Multiple layers of steel walls, fences, razor wire and other barricades are viewed from the United States side of the of the US-Mexico border on January 26, 2017 in San Ysidro, Calif. (DAVID MCNEW/AFP/Getty Images)
By Meg Wagner
No wall in the middle of the Rio Grande
Interior Secretary Ryan Zinke on Tuesday implied that President Donald Trump’s promised border wall could be built on Mexican soil — but the White House is still scrabbling to find funding for the project.
In a Tuesday speech to the Public Land Council in Washington, Zinke said the proposed U.S.-Mexico border wall — projected to cost anywhere between $12 billion and $67 billion — is an especially complicated project, because the Rio Grande already serves as a natural divider.
“What side of the river are you going to put the wall?” he asked, according to E&E News, an energy and environmental news site. “We're not going to put it on our side and cede the river to Mexico. And we're probably not going to put it in the middle of the river.”
He added that electronic surveillance devices may be more useful instead of a physical wall in some places, although he did not specify if the river — which separates Texas from four Mexican states — was one of those areas. Meanwhile, President Trump has insisted that only a physical wall will do.
Democrats quickly claimed that Zinke’s vague comment was a suggestion to put the wall on the Mexican side of the Rio Grande. “These guys... now the wall is going to be IN Mexico,” Matt House, a staffer for Sen. Chuck Schumer (D-N.Y.), tweeted.
A 1970 treaty establishes the middle of the river as the border between the U.S. and Mexico. President Trump’s critics insisted that building on the Mexican side would raise a host of legal issues and could fracture the relationship between the two countries.
Meanwhile, the White House’s unveiled its latest proposal to fund the wall on Tuesday. The long-shot idea asks Congress to cut $18 billion from the 2017 federal budget — a move that would defund federal community grants, medical research initiatives, and infrastructure projects — to offset wall construction costs.
Wall’s total cost unknown, but expensive
President Trump’s promise to erect a border between the U.S. and Mexico was a cornerstone of his campaign. After he included the plan in his 2015 announcement speech, “Build the wall!” was frequently chanted at his rallies.
On the campaign trail, President Trump said that he’d make Mexico pay for the wall, but that promise altered after he was elected. In January, he said the U.S. would foot the bill for the divider up-front — for the “sake of speed” — and make Mexico reimburse the American government later.
There’s no consensus on how much the wall will cost. Before asking for $18 billion in spending cuts this week, President Trump suggested that the project would need $12 billion, while Congressional Republican leaders said that it could take $15 billion. A Department of Homeland Security report indicated that the wall would need more than $21 billion to complete. On Tuesday, Sen. Claire McCaskill (D-Mo.) predicted that the border divider would cost a whopping $66.9 billion — or $200 for every single American.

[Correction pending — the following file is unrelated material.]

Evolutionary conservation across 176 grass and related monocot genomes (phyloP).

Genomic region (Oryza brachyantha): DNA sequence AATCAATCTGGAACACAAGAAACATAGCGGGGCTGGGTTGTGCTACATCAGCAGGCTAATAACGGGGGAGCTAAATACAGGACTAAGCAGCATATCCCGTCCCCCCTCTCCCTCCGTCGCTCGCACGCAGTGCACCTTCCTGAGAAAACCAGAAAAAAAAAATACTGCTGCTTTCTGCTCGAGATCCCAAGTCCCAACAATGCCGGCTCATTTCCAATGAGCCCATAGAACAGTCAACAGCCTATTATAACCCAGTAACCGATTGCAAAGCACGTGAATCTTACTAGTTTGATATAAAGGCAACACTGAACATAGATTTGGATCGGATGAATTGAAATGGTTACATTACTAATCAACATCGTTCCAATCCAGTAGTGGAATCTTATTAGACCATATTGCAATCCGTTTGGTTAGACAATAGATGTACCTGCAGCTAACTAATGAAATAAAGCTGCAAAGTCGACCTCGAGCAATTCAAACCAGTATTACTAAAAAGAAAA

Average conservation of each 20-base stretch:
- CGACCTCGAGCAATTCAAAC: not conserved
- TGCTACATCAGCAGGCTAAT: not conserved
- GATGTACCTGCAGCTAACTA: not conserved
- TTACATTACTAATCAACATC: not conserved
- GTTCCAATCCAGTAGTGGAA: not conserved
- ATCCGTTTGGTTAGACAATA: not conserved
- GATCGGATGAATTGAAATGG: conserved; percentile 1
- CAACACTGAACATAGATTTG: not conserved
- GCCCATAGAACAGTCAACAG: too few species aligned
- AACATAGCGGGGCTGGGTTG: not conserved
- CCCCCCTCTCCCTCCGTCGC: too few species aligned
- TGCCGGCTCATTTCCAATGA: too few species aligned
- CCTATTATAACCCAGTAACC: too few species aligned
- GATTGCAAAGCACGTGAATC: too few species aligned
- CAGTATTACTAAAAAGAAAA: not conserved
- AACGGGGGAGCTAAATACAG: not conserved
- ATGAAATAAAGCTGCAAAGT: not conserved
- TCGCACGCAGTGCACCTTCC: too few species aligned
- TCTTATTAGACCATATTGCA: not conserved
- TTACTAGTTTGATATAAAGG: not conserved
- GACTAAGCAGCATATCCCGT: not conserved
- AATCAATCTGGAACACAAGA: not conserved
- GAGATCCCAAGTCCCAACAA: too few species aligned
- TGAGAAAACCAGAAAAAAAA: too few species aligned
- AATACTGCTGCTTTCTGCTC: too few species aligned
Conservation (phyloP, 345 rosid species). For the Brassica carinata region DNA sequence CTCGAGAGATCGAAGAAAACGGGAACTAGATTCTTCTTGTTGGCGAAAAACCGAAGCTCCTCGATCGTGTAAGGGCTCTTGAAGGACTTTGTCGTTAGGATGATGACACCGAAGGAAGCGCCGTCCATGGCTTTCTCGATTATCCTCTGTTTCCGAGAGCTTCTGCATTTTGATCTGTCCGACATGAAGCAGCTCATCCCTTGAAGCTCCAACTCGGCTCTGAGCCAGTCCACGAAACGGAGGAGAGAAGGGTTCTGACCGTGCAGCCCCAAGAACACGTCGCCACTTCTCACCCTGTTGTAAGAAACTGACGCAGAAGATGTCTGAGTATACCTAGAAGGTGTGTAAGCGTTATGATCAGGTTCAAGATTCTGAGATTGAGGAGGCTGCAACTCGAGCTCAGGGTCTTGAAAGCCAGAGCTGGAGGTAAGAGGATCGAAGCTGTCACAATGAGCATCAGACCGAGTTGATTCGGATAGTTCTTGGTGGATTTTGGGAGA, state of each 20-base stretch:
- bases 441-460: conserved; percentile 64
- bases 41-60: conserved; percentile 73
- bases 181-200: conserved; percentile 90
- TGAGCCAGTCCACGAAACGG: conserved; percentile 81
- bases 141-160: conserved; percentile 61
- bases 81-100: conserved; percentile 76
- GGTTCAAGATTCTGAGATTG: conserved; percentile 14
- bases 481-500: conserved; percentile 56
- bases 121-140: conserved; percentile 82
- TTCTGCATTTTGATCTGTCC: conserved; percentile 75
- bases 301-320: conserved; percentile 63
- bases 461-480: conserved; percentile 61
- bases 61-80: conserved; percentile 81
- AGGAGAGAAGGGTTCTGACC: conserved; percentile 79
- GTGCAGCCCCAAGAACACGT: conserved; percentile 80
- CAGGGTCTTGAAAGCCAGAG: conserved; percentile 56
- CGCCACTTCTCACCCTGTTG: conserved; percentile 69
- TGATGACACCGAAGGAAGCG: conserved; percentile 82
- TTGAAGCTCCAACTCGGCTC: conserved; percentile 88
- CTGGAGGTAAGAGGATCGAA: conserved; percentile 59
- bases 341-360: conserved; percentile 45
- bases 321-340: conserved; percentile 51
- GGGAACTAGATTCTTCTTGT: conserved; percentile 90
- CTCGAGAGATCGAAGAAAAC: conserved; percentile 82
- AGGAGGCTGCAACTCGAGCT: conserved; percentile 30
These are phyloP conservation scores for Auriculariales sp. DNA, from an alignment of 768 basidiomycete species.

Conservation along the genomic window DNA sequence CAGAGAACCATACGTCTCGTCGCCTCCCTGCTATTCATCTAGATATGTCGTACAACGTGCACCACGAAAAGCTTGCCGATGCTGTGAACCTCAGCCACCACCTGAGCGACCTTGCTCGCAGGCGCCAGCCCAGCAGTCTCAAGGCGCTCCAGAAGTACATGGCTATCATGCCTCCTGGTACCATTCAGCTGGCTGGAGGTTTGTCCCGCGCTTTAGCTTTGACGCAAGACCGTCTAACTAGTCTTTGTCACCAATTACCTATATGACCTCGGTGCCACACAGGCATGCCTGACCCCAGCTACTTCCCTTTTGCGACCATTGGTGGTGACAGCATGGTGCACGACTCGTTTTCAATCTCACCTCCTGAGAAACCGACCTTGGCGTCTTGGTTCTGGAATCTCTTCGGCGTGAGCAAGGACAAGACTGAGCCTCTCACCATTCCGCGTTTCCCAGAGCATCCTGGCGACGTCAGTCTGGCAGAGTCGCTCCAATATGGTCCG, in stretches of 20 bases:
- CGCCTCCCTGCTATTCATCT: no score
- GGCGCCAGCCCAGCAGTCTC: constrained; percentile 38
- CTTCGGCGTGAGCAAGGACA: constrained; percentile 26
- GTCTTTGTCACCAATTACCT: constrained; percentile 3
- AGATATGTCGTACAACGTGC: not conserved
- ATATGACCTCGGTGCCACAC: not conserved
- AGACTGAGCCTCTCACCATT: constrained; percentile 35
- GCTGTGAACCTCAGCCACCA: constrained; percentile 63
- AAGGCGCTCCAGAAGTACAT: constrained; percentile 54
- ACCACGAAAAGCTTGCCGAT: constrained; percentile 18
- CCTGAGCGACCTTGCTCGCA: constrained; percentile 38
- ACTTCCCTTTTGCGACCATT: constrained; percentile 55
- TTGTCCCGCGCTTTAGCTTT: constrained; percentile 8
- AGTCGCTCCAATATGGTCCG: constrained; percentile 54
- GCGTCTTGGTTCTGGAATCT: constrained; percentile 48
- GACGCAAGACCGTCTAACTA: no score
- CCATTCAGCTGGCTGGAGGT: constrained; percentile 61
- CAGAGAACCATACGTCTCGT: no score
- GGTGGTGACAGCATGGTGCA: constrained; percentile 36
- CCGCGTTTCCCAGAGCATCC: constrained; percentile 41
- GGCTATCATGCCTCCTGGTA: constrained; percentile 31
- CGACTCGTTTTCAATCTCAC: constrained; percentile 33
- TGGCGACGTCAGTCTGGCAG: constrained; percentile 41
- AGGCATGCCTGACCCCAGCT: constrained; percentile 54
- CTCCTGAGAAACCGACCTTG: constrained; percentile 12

With the U.S. on the hook for the wall funding (at least initially), the White House has struggled to secure the money for it. In January, the administration suggested a 20 percent tax on Mexican imports, but that plan withered amid public outrage over how it would increase the price of avocados and imported beer.
Democrats promise no spending on ‘pointless wall’
It’s unlikely that Congress’s fiscal-year 2017 budget will include any provisions for funding the wall. On Tuesday, House Republicans announced that they’re putting President Trump’s first request for wall funding — $1.5 billion requested in March, through a supplemental spending bill — on hold until later this year.
The White House had hoped to include the supplemental spending bill in the federal government’s 2017 budget, which must pass by April 28 to avoid a government shutdown, but lawmakers said it would further complicate already delicate negotiations, and must wait until after that deadline.
“All the House and Senate leadership is working together to finalize the FY ’17 bills,” Sen. Roy Blunt (R-Mo.) told reporters Tuesday. “My guess is that comes together better without the supplemental.”
Democrats have used the funding standstill to reiterate their vows to stop the project all together.
“Senate Democrats are prepared to fight this all the way,” Schumer said Tuesday. “Instead of spending taxpayer dollars on a pointless wall, we should be investing in creating jobs and fixing our infrastructure.”